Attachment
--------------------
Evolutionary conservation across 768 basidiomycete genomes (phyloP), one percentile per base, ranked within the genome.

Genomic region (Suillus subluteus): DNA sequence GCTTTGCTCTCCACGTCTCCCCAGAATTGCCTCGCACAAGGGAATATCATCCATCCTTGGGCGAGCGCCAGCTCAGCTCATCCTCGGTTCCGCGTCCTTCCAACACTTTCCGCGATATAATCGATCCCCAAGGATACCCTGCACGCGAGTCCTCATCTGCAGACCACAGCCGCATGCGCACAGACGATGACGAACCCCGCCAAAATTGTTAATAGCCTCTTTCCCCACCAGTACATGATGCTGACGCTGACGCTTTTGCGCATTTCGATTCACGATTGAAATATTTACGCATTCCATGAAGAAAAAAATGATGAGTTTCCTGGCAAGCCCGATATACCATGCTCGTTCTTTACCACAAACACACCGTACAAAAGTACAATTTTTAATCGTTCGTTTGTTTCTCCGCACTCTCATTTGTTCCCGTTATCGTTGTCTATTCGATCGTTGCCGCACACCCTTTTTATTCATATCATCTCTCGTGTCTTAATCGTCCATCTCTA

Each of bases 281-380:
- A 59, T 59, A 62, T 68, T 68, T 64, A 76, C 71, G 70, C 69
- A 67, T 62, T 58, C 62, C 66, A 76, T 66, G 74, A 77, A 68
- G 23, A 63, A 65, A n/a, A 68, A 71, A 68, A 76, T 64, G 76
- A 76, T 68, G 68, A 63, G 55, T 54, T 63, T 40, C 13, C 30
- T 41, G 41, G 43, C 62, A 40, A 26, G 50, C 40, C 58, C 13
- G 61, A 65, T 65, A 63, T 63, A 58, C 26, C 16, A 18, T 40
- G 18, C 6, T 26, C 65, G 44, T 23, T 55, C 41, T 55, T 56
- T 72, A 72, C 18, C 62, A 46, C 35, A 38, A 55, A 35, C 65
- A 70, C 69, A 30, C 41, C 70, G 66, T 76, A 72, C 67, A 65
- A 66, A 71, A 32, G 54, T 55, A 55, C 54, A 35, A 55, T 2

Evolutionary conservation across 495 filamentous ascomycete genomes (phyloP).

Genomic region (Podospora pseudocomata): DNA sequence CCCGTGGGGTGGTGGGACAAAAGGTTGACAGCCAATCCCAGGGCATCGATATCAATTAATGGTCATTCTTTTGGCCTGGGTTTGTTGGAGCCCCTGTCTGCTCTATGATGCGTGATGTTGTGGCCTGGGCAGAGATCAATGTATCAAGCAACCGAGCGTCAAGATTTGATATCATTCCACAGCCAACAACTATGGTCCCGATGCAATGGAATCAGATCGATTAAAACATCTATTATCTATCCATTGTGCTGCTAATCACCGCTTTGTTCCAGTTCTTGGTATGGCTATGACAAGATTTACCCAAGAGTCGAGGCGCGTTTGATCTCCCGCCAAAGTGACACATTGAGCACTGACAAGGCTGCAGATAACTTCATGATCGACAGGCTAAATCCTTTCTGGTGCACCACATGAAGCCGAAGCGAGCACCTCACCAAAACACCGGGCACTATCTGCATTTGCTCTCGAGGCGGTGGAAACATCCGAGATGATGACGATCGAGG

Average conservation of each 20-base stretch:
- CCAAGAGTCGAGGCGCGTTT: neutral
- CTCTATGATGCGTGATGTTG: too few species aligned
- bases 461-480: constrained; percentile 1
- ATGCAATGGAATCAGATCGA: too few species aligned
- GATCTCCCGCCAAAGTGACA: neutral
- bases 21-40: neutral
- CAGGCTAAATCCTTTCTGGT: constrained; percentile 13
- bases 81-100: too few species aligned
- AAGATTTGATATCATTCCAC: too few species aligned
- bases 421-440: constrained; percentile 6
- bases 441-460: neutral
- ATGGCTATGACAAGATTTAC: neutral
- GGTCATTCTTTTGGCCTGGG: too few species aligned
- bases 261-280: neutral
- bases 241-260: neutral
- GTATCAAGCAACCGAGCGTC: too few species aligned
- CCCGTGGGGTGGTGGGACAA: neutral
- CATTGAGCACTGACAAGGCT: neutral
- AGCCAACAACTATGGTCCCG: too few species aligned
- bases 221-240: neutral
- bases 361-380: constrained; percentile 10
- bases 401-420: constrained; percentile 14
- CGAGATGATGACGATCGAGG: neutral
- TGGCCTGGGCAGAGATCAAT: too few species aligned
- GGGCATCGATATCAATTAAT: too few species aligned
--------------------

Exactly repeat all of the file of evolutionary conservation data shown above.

Evolutionary conservation across 768 basidiomycete genomes (phyloP), one percentile per base, ranked within the genome.

Genomic region (Suillus subluteus): DNA sequence GCTTTGCTCTCCACGTCTCCCCAGAATTGCCTCGCACAAGGGAATATCATCCATCCTTGGGCGAGCGCCAGCTCAGCTCATCCTCGGTTCCGCGTCCTTCCAACACTTTCCGCGATATAATCGATCCCCAAGGATACCCTGCACGCGAGTCCTCATCTGCAGACCACAGCCGCATGCGCACAGACGATGACGAACCCCGCCAAAATTGTTAATAGCCTCTTTCCCCACCAGTACATGATGCTGACGCTGACGCTTTTGCGCATTTCGATTCACGATTGAAATATTTACGCATTCCATGAAGAAAAAAATGATGAGTTTCCTGGCAAGCCCGATATACCATGCTCGTTCTTTACCACAAACACACCGTACAAAAGTACAATTTTTAATCGTTCGTTTGTTTCTCCGCACTCTCATTTGTTCCCGTTATCGTTGTCTATTCGATCGTTGCCGCACACCCTTTTTATTCATATCATCTCTCGTGTCTTAATCGTCCATCTCTA

Each of bases 281-380:
- A 59, T 59, A 62, T 68, T 68, T 64, A 76, C 71, G 70, C 69
- A 67, T 62, T 58, C 62, C 66, A 76, T 66, G 74, A 77, A 68
- G 23, A 63, A 65, A n/a, A 68, A 71, A 68, A 76, T 64, G 76
- A 76, T 68, G 68, A 63, G 55, T 54, T 63, T 40, C 13, C 30
- T 41, G 41, G 43, C 62, A 40, A 26, G 50, C 40, C 58, C 13
- G 61, A 65, T 65, A 63, T 63, A 58, C 26, C 16, A 18, T 40
- G 18, C 6, T 26, C 65, G 44, T 23, T 55, C 41, T 55, T 56
- T 72, A 72, C 18, C 62, A 46, C 35, A 38, A 55, A 35, C 65
- A 70, C 69, A 30, C 41, C 70, G 66, T 76, A 72, C 67, A 65
- A 66, A 71, A 32, G 54, T 55, A 55, C 54, A 35, A 55, T 2

Evolutionary conservation across 495 filamentous ascomycete genomes (phyloP).

Genomic region (Podospora pseudocomata): DNA sequence CCCGTGGGGTGGTGGGACAAAAGGTTGACAGCCAATCCCAGGGCATCGATATCAATTAATGGTCATTCTTTTGGCCTGGGTTTGTTGGAGCCCCTGTCTGCTCTATGATGCGTGATGTTGTGGCCTGGGCAGAGATCAATGTATCAAGCAACCGAGCGTCAAGATTTGATATCATTCCACAGCCAACAACTATGGTCCCGATGCAATGGAATCAGATCGATTAAAACATCTATTATCTATCCATTGTGCTGCTAATCACCGCTTTGTTCCAGTTCTTGGTATGGCTATGACAAGATTTACCCAAGAGTCGAGGCGCGTTTGATCTCCCGCCAAAGTGACACATTGAGCACTGACAAGGCTGCAGATAACTTCATGATCGACAGGCTAAATCCTTTCTGGTGCACCACATGAAGCCGAAGCGAGCACCTCACCAAAACACCGGGCACTATCTGCATTTGCTCTCGAGGCGGTGGAAACATCCGAGATGATGACGATCGAGG

Average conservation of each 20-base stretch:
- CCAAGAGTCGAGGCGCGTTT: neutral
- CTCTATGATGCGTGATGTTG: too few species aligned
- bases 461-480: constrained; percentile 1
- ATGCAATGGAATCAGATCGA: too few species aligned
- GATCTCCCGCCAAAGTGACA: neutral
- bases 21-40: neutral
- CAGGCTAAATCCTTTCTGGT: constrained; percentile 13
- bases 81-100: too few species aligned
- AAGATTTGATATCATTCCAC: too few species aligned
- bases 421-440: constrained; percentile 6
- bases 441-460: neutral
- ATGGCTATGACAAGATTTAC: neutral
- GGTCATTCTTTTGGCCTGGG: too few species aligned
- bases 261-280: neutral
- bases 241-260: neutral
- GTATCAAGCAACCGAGCGTC: too few species aligned
- CCCGTGGGGTGGTGGGACAA: neutral
- CATTGAGCACTGACAAGGCT: neutral
- AGCCAACAACTATGGTCCCG: too few species aligned
- bases 221-240: neutral
- bases 361-380: constrained; percentile 10
- bases 401-420: constrained; percentile 14
- CGAGATGATGACGATCGAGG: neutral
- TGGCCTGGGCAGAGATCAAT: too few species aligned
- GGGCATCGATATCAATTAAT: too few species aligned